You are more likely to fall into poverty with each additional child you have, a new German study has found. Its financial backers have called for a fundamental re-think of the child benefits system.
German researchers published a study on Wednesday that found familes face an increasing risk of poverty with each additional child in the family, contrasting starkly with a study of the same data in 2015.
Researchers at Ruhr University in Bochum took figures from 2015 and developed a new methodology for their research factoring in the disposable incomes of households across the wealth spectrum.
The study found 13 percent of couples with one child, 16 percent of parents with two children and 18 percent of parents with three children were at risk of poverty. The benchmark for poverty was set at 60 percent of national, average income.
The figures varied significantly from figures processed using the methodology of the Organization for Economic Co-operation and Development (OECD).
In the German research funded by the Bertelsmann Foundation, the Ruhr University study found that 68 percent of single parents were at risk of poverty. Using the OECD methods, the figure was only 46 percent.
The findings also suggested that the gap between rich and poor households had increased more significantly since 1991 than the OECD studies had indicated.
The data came from the Federal Office of Statistics and Berlin's Institute for Economic Research's Socio-Economic Panel which carries out statistical research of households.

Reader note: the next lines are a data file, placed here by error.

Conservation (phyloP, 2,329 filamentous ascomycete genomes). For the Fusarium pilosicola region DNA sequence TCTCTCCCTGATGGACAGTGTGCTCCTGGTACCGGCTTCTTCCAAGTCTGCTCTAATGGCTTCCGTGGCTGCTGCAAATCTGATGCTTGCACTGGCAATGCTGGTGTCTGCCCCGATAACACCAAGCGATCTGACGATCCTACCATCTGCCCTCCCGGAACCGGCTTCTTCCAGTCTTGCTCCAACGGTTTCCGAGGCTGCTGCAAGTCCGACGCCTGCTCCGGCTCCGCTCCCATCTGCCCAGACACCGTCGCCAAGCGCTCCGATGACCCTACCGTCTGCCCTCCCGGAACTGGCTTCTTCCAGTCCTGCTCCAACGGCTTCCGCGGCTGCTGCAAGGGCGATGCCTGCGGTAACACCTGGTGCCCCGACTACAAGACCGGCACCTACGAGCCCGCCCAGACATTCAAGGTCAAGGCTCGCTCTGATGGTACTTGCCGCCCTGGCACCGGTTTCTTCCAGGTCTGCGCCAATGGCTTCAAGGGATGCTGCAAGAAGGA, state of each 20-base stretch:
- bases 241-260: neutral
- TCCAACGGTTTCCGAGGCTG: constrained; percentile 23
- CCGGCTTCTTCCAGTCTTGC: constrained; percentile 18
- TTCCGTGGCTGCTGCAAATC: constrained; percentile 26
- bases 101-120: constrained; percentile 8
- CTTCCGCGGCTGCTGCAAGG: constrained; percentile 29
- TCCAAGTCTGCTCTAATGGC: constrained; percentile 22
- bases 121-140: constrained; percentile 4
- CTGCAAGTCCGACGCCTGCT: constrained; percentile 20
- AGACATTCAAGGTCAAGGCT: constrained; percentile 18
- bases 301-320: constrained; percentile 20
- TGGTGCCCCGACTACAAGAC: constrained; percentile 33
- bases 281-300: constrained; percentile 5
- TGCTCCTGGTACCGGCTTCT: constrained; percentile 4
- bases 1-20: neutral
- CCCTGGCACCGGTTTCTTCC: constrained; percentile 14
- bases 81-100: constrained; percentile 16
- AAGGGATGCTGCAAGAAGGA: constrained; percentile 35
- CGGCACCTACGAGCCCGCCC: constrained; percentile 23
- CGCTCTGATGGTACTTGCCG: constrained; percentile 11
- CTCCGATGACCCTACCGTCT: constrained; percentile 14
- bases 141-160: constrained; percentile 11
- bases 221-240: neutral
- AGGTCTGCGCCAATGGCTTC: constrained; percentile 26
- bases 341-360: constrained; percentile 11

Ways to tackle child poverty
Bertelsmann Foundation Executive Board member Dr Jörg Dräger on Wednesday called for a fundamental re-thinking of the system of child benefits and allowances which had had little impact on families' welfare in the past. He said it was necessary to focus financial support on low-income families.
Katarina Barley who served as Federal Minister of Family Affairs in the previous government described child poverty as "one of the most pressing problems in our country." Single parents and families on low incomes should be helped more, she said. The SPD politician also called for a reform of payments for children, for free day care nurseries and a legal entitlement to full-time care for primary school children.
Katrin Göring-Eckardt of the Greens party called for "comprehensive solutions" for child poverty which she said hinders childrens' opportunities for later in their lives.
The Left party called for an increase in the minimum wage to tackle what it called "parental poverty."
The German Children's Fund (Kinderhilfswerk) called for a better distribution of funds available due to the good economic situation and to guarantee a subsistence level for children regardless of the financial means of their families.
Protestant church charity Diakonie Deutschland said the study called for a reconsideration of government policies towards families. In addition to a basic payment for each child there should be further help such as a housing allowance or funds for school supplies.
jm/aw (dpa, KNA)